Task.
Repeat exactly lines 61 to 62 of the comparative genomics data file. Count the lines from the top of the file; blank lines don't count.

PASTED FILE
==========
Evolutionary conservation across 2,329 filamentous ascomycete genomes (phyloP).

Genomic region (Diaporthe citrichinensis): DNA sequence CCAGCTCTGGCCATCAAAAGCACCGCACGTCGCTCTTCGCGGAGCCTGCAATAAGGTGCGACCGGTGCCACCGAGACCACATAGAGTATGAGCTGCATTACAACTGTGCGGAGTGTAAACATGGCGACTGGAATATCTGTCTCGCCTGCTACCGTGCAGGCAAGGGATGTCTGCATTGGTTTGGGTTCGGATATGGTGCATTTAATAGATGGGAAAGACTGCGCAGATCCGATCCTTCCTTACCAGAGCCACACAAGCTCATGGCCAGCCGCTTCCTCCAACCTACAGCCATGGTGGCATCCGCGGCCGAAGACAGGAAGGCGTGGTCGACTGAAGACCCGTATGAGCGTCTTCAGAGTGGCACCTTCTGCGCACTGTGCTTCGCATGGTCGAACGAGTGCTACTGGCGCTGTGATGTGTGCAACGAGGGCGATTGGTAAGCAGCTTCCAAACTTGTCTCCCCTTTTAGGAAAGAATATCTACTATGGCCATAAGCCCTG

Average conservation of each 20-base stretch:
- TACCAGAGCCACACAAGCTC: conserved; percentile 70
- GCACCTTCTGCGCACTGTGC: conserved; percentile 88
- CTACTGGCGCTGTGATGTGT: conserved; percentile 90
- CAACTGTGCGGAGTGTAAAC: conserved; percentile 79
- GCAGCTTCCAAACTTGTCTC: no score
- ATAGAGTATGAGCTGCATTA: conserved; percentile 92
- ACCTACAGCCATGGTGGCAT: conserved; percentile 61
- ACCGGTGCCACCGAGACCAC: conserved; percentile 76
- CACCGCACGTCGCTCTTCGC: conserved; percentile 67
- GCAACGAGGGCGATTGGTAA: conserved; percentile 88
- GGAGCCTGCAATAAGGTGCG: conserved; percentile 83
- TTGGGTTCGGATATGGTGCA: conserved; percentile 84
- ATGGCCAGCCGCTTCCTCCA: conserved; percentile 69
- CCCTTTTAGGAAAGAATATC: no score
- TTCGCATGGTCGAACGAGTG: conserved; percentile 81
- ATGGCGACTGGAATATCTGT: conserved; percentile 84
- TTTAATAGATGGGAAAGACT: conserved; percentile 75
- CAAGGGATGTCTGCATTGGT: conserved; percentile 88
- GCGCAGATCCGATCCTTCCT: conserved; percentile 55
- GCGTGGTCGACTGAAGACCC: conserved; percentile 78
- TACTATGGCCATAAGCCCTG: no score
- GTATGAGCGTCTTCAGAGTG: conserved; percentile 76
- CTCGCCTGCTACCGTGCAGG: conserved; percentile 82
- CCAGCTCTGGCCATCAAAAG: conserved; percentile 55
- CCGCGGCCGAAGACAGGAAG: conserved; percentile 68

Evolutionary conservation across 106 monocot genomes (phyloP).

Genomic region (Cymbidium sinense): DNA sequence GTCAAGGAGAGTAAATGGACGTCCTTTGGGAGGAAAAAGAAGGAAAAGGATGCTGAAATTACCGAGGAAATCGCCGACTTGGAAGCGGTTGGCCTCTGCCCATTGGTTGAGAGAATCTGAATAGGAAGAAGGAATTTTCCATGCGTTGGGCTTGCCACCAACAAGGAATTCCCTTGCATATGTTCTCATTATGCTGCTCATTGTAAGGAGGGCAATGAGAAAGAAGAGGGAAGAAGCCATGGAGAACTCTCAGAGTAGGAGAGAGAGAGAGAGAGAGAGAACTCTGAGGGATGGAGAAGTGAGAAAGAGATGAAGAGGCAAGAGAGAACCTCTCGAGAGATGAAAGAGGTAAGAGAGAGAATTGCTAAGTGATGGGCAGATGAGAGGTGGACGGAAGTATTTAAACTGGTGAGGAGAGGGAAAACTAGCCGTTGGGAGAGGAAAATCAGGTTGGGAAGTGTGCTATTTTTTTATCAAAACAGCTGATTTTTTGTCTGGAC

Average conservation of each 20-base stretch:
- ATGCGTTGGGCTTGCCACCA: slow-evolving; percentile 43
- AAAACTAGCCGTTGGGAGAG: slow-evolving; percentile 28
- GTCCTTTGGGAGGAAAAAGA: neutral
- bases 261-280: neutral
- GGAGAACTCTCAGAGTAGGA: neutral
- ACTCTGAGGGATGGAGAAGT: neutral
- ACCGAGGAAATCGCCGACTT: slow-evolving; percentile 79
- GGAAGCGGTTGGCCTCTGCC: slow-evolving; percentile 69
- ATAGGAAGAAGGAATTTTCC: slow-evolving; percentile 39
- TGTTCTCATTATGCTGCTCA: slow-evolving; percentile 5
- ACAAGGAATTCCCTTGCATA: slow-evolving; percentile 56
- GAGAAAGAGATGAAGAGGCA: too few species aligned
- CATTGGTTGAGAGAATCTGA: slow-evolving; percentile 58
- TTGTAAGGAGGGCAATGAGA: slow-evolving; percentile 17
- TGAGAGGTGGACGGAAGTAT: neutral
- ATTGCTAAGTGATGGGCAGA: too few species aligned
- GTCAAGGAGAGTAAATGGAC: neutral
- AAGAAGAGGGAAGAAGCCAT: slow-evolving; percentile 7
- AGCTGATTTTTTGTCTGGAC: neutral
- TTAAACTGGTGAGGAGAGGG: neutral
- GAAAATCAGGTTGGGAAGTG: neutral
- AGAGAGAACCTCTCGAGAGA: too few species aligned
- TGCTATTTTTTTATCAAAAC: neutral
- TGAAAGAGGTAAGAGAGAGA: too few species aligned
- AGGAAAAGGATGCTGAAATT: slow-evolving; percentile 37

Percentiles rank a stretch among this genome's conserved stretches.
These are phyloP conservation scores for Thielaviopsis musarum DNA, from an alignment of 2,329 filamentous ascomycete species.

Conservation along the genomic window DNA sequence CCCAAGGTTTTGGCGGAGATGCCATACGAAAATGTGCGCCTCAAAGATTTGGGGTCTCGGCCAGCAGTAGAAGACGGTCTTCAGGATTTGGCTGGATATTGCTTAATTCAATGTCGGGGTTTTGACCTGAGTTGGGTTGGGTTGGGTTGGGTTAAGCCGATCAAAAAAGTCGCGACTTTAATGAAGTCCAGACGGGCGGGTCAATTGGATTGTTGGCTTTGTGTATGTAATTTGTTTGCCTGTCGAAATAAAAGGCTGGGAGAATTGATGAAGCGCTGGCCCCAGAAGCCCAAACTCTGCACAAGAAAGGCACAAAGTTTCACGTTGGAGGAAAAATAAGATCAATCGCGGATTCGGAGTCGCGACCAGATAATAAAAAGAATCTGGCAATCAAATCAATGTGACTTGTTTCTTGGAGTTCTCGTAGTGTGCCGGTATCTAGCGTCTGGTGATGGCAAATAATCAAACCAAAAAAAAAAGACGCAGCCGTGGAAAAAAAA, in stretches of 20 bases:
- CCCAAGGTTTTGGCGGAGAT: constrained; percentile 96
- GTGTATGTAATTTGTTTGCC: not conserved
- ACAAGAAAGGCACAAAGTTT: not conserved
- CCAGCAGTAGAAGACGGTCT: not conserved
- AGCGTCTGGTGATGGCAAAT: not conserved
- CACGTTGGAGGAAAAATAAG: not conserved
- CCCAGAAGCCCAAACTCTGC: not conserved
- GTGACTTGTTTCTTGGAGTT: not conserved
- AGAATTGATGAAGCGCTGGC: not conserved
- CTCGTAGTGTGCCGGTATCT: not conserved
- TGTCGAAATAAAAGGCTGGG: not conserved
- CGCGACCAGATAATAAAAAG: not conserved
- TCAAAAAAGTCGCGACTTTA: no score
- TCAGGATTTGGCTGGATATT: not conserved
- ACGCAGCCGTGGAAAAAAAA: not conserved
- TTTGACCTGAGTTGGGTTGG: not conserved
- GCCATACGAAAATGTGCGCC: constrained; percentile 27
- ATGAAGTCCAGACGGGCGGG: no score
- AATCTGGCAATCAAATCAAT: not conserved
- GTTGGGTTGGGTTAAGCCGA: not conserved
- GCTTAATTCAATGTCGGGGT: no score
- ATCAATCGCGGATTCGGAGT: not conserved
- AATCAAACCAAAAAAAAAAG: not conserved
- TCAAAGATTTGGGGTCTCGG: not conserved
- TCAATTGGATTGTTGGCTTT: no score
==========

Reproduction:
- GTGTATGTAATTTGTTTGCC: not conserved
- ACAAGAAAGGCACAAAGTTT: not conserved